Organic honey in demand: Meluka Australia debuts in US’s offline channel Amazon’s Whole Foods
The brand’s Organic Raw Native Honey and Organic Raw Native Honey infused with Tea Tree will be sold in about 40 Whole Foods Market stores in Northern California by April.
This will cover major cities of San Francisco, San Jose (Silicon Valley), and Oakland.
Prior to the offline entry, the brand has been selling its full range of honey products and bio-fermented probiotic concentrate in the US online on Amazon over a year ago.
The company is a subsidiary of ASX-listed Eve Investment and specialises in producing Meluka honey, which is produced from bees that harvest from the Melaleuca Alternifolia species of the tea tree.
On the other hand, its honey probiotic concentrate contains six probiotic strains, including lactobacillus acidophilus, lactobacillus casei, lactobacillus plantarum, lactobacillus bulgaricus, Bifidobacterium lactis, and saccharomyces cerevisiae.
The product claims to benefit the gut and could be taken on its own, mixed with water or added to drinks and smoothies.
“We originally met with Whole Foods Market during the Expo West conference in Anaheim…At that point, they had just about a year prior being purchased by Amazon.
“Because we are a new brand in the US market, they suggested we look at Amazon and if we can prove ourselves on that platform, they will consider us and so we went with that strategy which was core to our strategy of ‘digital first’ anyway to build our reputation.
“[This also] made those conversations with the big distributors and brick-and-mortar chains a lot easier,” CEO of Meluka Australia and COO of Eve Investment Ben Rohr told NutraIngredients-Asia.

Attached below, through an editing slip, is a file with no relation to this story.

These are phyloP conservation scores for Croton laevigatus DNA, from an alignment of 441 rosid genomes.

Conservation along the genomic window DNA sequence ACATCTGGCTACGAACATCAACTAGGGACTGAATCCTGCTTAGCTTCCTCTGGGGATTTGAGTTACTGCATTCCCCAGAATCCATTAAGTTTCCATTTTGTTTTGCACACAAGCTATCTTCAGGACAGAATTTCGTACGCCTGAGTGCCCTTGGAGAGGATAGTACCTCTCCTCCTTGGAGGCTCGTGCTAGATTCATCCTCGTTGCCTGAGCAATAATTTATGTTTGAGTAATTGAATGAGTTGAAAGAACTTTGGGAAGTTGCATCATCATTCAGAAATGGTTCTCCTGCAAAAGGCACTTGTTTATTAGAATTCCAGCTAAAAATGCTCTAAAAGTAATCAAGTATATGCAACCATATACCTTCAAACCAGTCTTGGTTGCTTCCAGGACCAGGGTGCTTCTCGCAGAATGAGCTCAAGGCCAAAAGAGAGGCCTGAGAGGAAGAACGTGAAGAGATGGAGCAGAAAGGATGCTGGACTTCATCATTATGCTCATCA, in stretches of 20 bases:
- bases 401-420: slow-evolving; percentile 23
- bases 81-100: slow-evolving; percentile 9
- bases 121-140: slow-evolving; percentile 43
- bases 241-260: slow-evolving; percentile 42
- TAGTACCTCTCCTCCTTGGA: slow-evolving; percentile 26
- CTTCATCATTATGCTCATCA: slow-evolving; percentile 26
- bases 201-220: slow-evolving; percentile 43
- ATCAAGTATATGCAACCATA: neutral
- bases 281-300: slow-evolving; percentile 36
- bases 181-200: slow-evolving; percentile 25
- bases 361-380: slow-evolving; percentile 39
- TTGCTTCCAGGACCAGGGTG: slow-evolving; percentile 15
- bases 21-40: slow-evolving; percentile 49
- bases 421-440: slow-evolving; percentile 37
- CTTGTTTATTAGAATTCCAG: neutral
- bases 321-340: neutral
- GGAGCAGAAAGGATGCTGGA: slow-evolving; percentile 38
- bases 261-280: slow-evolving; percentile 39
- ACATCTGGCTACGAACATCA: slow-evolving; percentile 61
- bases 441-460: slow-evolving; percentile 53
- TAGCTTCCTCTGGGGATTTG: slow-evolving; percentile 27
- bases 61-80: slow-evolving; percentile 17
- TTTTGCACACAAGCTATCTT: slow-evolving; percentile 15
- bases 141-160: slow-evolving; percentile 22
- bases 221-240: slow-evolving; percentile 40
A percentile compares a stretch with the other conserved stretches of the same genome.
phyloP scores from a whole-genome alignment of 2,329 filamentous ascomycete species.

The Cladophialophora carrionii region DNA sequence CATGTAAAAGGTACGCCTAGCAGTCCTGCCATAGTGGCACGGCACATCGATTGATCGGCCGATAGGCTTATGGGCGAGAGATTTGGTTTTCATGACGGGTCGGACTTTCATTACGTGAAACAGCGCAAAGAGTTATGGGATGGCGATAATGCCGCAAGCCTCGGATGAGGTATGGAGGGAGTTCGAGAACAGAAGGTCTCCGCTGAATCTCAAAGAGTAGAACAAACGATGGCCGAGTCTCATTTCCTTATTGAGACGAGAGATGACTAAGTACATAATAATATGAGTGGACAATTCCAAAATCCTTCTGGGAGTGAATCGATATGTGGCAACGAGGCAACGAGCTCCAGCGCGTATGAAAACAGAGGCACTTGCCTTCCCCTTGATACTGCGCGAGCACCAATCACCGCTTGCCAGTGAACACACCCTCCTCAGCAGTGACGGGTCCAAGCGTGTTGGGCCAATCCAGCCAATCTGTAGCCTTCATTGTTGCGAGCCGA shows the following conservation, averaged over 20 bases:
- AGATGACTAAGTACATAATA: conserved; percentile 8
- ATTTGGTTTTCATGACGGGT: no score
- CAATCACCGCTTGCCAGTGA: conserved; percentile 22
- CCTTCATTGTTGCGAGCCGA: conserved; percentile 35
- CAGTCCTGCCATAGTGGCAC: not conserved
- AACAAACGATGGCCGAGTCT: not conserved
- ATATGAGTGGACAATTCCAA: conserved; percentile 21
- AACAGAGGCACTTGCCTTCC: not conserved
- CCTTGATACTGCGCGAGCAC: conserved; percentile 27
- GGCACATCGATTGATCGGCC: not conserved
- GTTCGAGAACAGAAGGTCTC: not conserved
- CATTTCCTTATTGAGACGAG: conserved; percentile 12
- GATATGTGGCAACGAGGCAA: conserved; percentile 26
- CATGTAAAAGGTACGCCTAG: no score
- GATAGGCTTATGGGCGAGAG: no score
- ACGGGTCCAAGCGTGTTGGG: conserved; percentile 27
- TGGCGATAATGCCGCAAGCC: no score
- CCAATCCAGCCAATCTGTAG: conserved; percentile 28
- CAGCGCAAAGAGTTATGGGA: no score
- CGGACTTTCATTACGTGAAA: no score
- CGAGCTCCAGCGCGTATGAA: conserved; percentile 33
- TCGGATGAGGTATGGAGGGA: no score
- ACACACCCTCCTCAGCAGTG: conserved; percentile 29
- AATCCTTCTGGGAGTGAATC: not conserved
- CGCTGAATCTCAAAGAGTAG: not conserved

In last March, the company hit record sales in US Amazon during the COVID-19 lockdowns. Its raw honey products were ranked the top 20 bestselling honey products.
The company also sells the products on its own e-commerce website and on the online Faire marketplace in the US.
In its AGM presentation last November, the US is the company’s largest market, with 56% of sales coming from the region, followed by Australia (29%) and China (14%).
“We launched over a year ago on Amazon and had tremendous success and we kept them informed of that success…And during the first opportunity that they had took to update their sweeteners and their brand for honey, they added us into their core range,” said Rohr.
The partnership with the Whole Foods Market will allow the company to reach out to consumers with a higher spending power who could afford premium organic products.
“Generally, Whole Foods Market establishes their brick-and-mortar stores in the higher income per capita region of the US.
“They have a strong reputation for store experience that's focusing on sustainable, organic and whole food products.”
Supermarket and COVID-19
Despite COVID-19 bringing down foot traffic, Rohr pointed out that the supermarkets remained less affected, which was thus a viable channel for increasing the brand’s exposure in the offline market.
“There is still foot traffic going to the supermarkets to get fresh foods and when you go to an experiential store like Whole Foods Market, our branding and presence within that environment is really great for our brand regardless of whether the customers buy it there at the store or turn around and buy it online via Amazon.
Consumers can also buy the products online after coming across the products in the stores.
“We always have a digital-first strategy and we always meant to complement that with offline.
“Given Whole Foods is owned by Amazon, there will be a lot of cross benefits between the offline and online channels in the US,” he said.
Key consumption patterns
Activity of online consumption of their products in the US showed that over half of the consumers were females in their mid-30s to 40s.
Rohr said this group of consumers mostly bought the products for their families’ consumption. However, men also made up a sizeable proportion, forming 43% of the total number of consumers.
The company hopes to expand its offline footprint by working with Whole Foods Market’s network of more than 500 stores across the US in the future, and also considers the possibility of working with other retail partners.
In APAC, the company said in last October that it has expanded its presence in China, while Japan, and Singapore have been earmarked for future exports.
Elsewhere in Europe, it is interested in entering the UK and Germany markets via Amazon.
The company believes that by leveraging its US reviews and rankings in the Amazon marketplaces, it will be able to rapidly establish the validity of its products.